Henry James dictated. Hemingway wrote standing up. Tom Wolfe writes his prodigious novels longhand on yellow legal pads. Bodies in motion, eclectic because various. Let’s think about the need to respect the needs of the body that writes. We think, our minds make up stories, poems, ideas worth sharing, but unless we have the physical means to get the words out of our heads onto the page, they are mostly lost. I write in spiral notebooks on my lap, using what Natalie Goldberg calls a fast pen, one that flows smoothly and is easy to grip. At the computer I use a kneeler chair that keeps me upright and my arms bent at that nice 90 degree angle.
Recently though, my writing–which feeds on reading–gave me a pain in the neck. I was spending too much time looking down. So my fine doctor prescribed more frequent breaks that involve getting up and moving around, wall push ups, and gentle neck stretches. I added good posture, even when I’m sitting in my favorite chair or in the car. I’ve adjusted the rearview mirror so that I have to sit up straight to use it effectively. My neck is 90% better, and my trapezius muscles no longer feel like wood. Wood is good but not in my neck and shoulders.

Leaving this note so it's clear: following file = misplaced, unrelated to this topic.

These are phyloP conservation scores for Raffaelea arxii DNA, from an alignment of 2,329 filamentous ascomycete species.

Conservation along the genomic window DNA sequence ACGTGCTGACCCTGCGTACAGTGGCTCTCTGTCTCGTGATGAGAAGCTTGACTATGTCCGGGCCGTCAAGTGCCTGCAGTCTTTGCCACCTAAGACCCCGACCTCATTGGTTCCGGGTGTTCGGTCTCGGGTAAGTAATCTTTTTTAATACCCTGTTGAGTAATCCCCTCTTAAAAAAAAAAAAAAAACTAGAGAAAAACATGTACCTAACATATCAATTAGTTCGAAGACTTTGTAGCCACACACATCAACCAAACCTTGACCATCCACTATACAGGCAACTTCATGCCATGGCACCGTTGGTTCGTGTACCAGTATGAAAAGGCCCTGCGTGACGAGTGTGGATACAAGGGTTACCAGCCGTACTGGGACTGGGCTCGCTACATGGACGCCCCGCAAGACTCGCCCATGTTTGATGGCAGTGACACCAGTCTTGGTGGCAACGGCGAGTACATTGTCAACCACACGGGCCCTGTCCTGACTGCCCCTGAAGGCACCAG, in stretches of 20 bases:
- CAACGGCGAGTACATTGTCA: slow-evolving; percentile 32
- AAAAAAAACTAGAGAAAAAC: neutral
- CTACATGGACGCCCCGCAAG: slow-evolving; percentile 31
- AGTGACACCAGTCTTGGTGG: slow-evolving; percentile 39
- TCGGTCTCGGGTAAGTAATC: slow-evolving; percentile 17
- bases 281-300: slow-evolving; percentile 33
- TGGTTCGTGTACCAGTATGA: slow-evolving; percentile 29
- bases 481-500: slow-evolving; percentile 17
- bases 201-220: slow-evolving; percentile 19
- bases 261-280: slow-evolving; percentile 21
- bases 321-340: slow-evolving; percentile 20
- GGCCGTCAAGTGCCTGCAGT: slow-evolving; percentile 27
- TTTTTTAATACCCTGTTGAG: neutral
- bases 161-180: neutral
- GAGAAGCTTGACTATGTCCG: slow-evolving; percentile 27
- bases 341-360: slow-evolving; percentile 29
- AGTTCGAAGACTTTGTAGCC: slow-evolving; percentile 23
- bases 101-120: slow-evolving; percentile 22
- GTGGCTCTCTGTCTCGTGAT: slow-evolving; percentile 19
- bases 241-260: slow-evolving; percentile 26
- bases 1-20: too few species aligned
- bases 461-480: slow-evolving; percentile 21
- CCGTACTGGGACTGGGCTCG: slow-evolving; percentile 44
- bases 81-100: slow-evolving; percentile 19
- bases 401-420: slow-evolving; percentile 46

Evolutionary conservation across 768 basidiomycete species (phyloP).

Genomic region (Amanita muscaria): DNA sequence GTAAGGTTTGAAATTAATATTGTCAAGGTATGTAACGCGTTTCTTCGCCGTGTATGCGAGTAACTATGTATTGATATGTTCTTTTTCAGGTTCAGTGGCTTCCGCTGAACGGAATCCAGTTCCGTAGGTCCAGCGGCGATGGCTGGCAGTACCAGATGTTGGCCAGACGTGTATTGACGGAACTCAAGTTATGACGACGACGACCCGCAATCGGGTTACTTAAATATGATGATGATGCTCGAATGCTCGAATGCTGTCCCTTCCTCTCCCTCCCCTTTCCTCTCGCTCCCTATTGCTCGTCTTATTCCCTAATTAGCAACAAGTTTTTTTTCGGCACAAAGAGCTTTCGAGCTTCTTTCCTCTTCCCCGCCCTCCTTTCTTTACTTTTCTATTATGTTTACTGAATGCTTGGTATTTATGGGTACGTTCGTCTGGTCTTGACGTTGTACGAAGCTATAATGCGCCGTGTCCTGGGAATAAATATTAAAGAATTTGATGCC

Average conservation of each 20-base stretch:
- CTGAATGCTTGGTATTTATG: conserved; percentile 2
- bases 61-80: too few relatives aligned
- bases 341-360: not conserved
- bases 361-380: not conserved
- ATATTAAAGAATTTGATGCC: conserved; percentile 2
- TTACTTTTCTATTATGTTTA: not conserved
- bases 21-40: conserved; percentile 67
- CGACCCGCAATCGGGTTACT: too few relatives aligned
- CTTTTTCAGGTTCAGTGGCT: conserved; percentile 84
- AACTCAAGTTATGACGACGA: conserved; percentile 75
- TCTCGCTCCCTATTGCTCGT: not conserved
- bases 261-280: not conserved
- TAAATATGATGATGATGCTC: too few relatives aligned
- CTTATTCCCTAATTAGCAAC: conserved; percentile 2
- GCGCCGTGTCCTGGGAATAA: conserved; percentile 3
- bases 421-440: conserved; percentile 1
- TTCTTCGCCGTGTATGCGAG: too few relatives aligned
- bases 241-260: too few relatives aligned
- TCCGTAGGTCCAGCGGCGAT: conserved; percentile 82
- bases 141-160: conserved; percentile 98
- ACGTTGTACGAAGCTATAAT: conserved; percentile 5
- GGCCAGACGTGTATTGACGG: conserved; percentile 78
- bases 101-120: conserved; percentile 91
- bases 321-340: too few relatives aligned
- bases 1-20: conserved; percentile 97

If you have access to ergonomic advice, take it. Also consider what you carry. I use notebooks that fit in the outside pocket of my purse, so I don’t need my heavy attache case every time I leave the house. I can write anywhere without carrying cords and chargers. My eclectic body has tinnitus, so while I write I often listen to instrumental music to mask the buzz. My son-in-law–thank you, Scott–has included me in his Apple Music plan, so my smart phone and earbuds make music wherever I go.
My prescription for a healthy writing body? Ergonomics, easy portability, freedom of movement, good hydration, comfortable clothes and shoes. We can write only if our bones, eyes and muscles go along with the plan. Stand up straight, move often, be smart about your writing body.